After years of installing and servicing stationary engines all over the world, Ed Nolan decided he’d had enough travel. Back at the shop in Rockford, IL, he talked with their tool distributor about becoming a tool man, then contacted Mac Tools. He said picking a tool company was easy...
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One of the newer tools on his truck is Mac’s new Precision Torque brand of combination wrenches. It’s hard to imagine long-time customers buying something so basic as a set of wrenches, but Ed says they’re different from anything he’s seen before.
“I got really excited about them, and in this business if you’re excited about something, you’ll sell it. Guys pick up on your excitement … I’ve sold more of these in the past two or three years than I sold sets of (other) wrenches over my whole career. I’ve got guys buying the whole set, trading in their old wrenches, even other brands.”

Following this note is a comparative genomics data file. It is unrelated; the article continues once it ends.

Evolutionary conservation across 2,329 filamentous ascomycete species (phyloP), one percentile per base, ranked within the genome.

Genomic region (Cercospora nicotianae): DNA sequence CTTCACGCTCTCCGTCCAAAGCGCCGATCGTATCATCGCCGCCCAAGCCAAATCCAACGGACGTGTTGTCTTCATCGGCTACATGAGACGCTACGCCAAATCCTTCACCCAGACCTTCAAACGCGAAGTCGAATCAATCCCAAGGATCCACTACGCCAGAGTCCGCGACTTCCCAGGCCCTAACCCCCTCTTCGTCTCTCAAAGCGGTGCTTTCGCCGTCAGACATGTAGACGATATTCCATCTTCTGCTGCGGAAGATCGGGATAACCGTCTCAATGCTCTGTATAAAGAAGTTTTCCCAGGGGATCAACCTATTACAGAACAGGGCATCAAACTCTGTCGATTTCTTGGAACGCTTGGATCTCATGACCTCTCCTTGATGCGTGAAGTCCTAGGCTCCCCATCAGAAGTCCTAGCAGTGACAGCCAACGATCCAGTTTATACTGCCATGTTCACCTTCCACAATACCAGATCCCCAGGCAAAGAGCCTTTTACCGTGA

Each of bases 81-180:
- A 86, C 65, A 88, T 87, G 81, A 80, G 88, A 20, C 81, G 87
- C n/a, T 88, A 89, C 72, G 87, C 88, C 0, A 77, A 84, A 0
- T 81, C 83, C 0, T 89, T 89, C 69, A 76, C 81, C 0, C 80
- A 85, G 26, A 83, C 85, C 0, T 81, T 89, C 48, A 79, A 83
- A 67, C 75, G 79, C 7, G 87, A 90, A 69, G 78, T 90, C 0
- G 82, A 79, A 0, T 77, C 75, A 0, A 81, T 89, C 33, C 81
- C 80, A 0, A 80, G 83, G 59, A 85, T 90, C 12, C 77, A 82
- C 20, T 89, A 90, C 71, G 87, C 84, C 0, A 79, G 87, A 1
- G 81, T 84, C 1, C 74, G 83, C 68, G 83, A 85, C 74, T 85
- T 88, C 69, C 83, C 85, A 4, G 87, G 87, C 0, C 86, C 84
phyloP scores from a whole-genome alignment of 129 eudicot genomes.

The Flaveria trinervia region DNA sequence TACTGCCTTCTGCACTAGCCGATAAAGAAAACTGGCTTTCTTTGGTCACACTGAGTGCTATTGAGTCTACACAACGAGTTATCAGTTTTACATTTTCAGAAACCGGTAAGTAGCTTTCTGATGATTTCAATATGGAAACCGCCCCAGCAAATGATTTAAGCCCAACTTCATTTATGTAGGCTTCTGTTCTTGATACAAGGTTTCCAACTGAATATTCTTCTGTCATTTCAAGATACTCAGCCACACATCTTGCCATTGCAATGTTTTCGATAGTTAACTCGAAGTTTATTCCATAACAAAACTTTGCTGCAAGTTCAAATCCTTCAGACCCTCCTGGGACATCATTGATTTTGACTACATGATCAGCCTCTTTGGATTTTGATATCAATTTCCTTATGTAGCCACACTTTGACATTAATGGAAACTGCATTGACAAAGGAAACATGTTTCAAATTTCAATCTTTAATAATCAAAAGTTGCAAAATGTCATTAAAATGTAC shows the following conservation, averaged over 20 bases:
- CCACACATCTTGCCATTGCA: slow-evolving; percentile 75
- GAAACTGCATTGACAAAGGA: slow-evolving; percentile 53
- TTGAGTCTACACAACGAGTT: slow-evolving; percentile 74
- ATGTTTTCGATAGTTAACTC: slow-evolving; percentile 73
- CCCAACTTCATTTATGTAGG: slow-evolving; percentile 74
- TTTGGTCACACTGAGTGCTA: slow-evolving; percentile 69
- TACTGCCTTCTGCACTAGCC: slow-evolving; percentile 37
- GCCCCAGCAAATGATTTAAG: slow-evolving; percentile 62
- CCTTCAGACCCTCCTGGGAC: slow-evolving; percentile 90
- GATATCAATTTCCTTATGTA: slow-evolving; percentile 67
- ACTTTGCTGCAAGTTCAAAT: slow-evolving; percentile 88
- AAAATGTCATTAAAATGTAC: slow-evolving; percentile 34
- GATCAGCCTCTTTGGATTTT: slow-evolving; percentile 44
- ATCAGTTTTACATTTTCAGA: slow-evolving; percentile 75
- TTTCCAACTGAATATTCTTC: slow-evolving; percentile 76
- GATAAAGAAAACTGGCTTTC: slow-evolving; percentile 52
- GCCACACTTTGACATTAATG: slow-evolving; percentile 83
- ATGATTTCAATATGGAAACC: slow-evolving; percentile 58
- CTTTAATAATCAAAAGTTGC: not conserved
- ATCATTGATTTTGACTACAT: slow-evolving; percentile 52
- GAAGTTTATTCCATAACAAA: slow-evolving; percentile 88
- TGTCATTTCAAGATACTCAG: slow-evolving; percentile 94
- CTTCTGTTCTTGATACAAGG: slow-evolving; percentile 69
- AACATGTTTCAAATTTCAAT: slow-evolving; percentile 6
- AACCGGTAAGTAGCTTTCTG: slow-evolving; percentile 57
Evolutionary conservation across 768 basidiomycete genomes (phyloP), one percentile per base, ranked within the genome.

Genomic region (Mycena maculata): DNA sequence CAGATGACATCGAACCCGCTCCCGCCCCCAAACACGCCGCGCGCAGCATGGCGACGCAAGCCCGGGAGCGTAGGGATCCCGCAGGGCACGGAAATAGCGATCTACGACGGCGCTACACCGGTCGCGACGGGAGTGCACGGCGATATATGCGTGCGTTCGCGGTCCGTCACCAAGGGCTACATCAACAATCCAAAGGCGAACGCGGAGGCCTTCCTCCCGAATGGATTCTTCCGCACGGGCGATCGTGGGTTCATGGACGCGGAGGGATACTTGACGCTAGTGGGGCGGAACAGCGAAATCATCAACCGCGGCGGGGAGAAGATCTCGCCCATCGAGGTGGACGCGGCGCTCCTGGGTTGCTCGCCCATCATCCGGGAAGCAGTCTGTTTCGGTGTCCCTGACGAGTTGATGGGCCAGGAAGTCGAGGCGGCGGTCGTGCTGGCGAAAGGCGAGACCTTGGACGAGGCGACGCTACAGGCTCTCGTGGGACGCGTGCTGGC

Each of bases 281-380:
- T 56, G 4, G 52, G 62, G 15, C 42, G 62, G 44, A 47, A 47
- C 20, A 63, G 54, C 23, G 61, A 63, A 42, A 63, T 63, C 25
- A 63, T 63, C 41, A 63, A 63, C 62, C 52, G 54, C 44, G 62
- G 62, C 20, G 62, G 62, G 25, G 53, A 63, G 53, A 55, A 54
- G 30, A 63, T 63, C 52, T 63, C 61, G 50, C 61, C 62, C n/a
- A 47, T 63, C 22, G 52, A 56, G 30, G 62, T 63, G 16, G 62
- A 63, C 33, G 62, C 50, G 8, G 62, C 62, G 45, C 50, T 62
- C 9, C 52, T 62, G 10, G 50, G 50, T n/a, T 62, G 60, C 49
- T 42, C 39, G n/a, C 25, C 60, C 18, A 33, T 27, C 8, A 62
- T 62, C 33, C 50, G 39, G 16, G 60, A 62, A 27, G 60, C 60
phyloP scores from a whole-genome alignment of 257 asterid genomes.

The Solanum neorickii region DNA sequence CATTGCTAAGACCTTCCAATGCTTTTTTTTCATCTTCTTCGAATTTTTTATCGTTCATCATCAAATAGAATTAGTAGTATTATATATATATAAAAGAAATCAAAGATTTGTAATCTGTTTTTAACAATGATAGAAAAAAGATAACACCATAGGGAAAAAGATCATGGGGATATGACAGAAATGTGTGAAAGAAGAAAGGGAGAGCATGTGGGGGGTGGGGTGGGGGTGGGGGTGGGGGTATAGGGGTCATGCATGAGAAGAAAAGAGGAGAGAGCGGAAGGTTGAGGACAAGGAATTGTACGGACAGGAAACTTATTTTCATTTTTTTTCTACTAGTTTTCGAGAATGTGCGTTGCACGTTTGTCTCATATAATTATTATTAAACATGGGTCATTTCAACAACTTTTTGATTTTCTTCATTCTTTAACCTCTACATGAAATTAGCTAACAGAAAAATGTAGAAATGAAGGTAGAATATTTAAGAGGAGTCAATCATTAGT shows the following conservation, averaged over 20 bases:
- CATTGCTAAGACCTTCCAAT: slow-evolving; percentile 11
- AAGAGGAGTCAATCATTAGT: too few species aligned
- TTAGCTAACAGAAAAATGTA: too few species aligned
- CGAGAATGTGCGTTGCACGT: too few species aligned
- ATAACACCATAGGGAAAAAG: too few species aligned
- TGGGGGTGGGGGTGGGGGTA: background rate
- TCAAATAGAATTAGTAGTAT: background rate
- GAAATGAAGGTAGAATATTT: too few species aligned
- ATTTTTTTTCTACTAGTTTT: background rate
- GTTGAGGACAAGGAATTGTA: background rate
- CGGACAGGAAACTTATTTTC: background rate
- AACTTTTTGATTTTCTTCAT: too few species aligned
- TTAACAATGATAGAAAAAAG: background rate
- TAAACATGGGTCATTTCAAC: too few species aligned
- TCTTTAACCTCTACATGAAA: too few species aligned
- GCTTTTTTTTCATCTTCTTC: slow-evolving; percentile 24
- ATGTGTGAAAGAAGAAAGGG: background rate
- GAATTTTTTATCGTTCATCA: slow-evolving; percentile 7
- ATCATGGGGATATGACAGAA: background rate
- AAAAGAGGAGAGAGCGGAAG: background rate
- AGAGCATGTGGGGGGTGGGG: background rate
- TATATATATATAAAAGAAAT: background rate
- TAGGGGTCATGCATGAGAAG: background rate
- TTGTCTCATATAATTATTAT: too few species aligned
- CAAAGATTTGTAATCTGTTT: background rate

Plans for the future
Ed plans to convert his business to a franchise. “All Mac dealers (hired) now have to be a franchisee. I have the option to remain an independent Mac distributor or convert, and I plan to convert … As an authorized distributor, I own nothing but my tools and my truck, but (after converting) I will own my route. That would give me the option to sell the route or hire someone to run it if I want to retire.”
Ed couldn’t say how many customers he sees in a 75-hour week, but there are about 250 on his books (plus cash customers). Even though he takes off the week after Christmas, he says during the rest of December he normally doubles his business for the month.
“Every promotion that didn’t sell (over the past year) is on sale ‘cause it’s inventory time. We’re dealin’, we’re movin’ stock and companies are at the end of their fiscal year, so business is good.”
Since Ed’s business survived a bad economy and forced medical leave, we asked his advice to new distributors starting out.
“Be patient, don’t expect too much. Good things come to those who wait. You will not make it big immediately. Like airplanes used to be when taking off from an aircraft carrier; when they leave the end of the deck, they go down a little before they climb. If you don’t hit the water when you first start out, you’ll climb.”
By working hard, working to his strengths and taking advantage of opportunities, Ed Nolan has indeed climbed above the flight deck.